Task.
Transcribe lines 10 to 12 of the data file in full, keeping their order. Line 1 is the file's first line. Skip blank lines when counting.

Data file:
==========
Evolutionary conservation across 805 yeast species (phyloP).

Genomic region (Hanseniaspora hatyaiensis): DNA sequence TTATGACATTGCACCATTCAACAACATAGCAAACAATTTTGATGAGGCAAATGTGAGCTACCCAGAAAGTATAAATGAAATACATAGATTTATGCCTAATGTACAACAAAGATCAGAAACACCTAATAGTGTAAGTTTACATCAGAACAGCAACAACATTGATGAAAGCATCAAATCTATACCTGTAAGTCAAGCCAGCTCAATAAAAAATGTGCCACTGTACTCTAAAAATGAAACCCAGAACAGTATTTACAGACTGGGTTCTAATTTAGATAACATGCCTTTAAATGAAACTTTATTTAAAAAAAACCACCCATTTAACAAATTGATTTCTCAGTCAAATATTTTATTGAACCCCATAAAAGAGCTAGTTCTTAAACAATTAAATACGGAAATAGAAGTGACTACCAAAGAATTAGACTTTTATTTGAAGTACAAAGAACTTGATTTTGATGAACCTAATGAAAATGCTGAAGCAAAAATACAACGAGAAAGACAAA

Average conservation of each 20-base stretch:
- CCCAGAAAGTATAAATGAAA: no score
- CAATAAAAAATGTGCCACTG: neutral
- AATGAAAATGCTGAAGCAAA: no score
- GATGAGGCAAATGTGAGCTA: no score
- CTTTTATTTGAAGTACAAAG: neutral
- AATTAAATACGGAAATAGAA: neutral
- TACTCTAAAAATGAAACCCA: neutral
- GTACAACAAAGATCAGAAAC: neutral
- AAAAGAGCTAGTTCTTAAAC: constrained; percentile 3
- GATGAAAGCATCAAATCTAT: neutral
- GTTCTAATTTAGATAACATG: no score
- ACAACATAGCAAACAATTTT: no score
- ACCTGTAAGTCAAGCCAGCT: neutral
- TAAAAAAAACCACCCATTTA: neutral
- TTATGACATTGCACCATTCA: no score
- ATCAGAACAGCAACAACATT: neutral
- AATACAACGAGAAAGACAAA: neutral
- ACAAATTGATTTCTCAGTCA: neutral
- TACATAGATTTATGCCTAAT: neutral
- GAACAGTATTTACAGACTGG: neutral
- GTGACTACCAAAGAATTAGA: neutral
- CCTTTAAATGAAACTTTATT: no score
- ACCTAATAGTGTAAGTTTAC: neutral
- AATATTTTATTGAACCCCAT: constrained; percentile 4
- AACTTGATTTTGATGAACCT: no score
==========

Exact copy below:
- TACTCTAAAAATGAAACCCA: neutral
- GTACAACAAAGATCAGAAAC: neutral
- AAAAGAGCTAGTTCTTAAAC: constrained; percentile 3